Busch Light Racing: Kevin Harvick Sonoma Advance

Stewart-Haas Racing
Event Overview
 ●  Event:  Save Mart 350k (Round 16 of 36)

●  Time/Date:  4 p.m. ET on Sunday, June 6

●  Location:  Sonoma (Calif.) Raceway

●  Layout:  2.52-mile, 12-turn road course

●  Laps/Miles:  90 laps/226.8 miles

●  Stage Lengths:  Stage 1: 20 laps / Stage 2: 20 laps / Final Stage: 50 laps

●  TV/Radio:  FS1 / PRN / SiriusXM NASCAR Radio 
Notes of Interest
 ●  The Save Mart 350k at Sonoma (Calif.) Raceway is the third of a ground-breaking seven NASCAR Cup Series races to be held on road courses in 2021. From 1988 to 2017, there were only two road courses on the schedule – Sonoma and Watkins Glen (N.Y.) International. The Charlotte (N.C.) Motor Speedway Roval was added in 2018, giving the series just three road-course venues. The initial 2021 schedule doubled that tally with Circuit of the Americas (COTA) in Austin, Texas, Road America in Elkhart Lake, Wisconsin, and the Indianapolis Motor Speedway road course all being added. And when COVID-19 restrictions forced the cancellation of the series’ planned stop earlier this year at Auto Club Speedway in Fontana, California, the road course at Daytona (Fla.) International Speedway was put in its place, serving as the series’ second race of 2021.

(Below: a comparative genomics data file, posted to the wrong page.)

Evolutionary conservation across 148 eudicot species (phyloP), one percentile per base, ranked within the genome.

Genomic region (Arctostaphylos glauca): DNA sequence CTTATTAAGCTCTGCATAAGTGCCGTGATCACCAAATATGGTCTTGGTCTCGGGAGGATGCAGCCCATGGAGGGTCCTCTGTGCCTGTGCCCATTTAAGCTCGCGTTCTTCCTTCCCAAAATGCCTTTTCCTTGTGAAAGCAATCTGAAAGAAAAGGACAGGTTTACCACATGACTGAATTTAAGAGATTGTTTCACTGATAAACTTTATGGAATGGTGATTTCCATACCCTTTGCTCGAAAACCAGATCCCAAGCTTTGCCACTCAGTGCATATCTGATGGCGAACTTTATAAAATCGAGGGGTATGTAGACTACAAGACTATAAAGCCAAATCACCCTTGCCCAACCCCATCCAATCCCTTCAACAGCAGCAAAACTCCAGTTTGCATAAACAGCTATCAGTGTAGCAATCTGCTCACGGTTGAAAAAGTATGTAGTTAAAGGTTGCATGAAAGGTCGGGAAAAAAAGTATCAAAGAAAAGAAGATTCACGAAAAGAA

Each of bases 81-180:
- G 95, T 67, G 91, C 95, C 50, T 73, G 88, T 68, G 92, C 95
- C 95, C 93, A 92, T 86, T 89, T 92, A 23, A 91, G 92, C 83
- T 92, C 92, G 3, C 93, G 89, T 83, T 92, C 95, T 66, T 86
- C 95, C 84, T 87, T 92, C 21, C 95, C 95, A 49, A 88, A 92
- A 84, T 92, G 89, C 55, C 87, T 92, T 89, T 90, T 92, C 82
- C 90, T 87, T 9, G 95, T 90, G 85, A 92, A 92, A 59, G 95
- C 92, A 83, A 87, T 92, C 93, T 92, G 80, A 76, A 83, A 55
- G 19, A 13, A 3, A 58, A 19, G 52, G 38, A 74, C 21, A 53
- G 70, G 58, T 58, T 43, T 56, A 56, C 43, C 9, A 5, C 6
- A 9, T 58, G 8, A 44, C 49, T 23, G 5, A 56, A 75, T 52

●  NASCAR is back in wine country for the first time in nearly two years. COVID-19 kept NASCAR out of Northern California in 2020, as the pandemic forced NASCAR officials to transfer Sonoma’s original June 12-14, 2020 date to the 1.5-mile oval at Charlotte Motor Speedway, where the NASCAR Cup Series ran on May 27. It marked the first time the NASCAR weekend at Sonoma had been canceled or rescheduled. When the green flag drops on the Save Mart 350k, it will have been 714 days since the Cup Series last competed at Sonoma. In fact, NASCAR hasn’t been in the Golden State in more than 15 months, as the sanctioning body’s last race in California took place on March 1, 2020 at Auto Club Speedway in Fontana.

 ●  Yes, NASCAR is back in wine country, but as the Official Beer of NASCAR, Busch is taking the opportunity to remind everyone that beer is better. In fact, Busch is giving away a year’s worth of its product to one lucky winner who tweets with the hashtags #BeerOverWine and #Sweepstakes every time Harvick makes a pass during the Save Mart 350k. Harvick will start eighth.

 ●  Harvick is one of five NASCAR Cup Series drivers who hail from California. The driver of the No. 4 Busch Light #BeerOverWine Ford Mustang is from Bakersfield, and the native Californians joining him on the grid include his Stewart-Haas Racing teammate Cole Custer (Ladera Ranch), fellow Ford driver Matt DiBenedetto (Grass Valley), last Sunday’s winner Kyle Larson (Elk Grove) and two-time NASCAR Xfinity Series champion Tyler Reddick (Corning).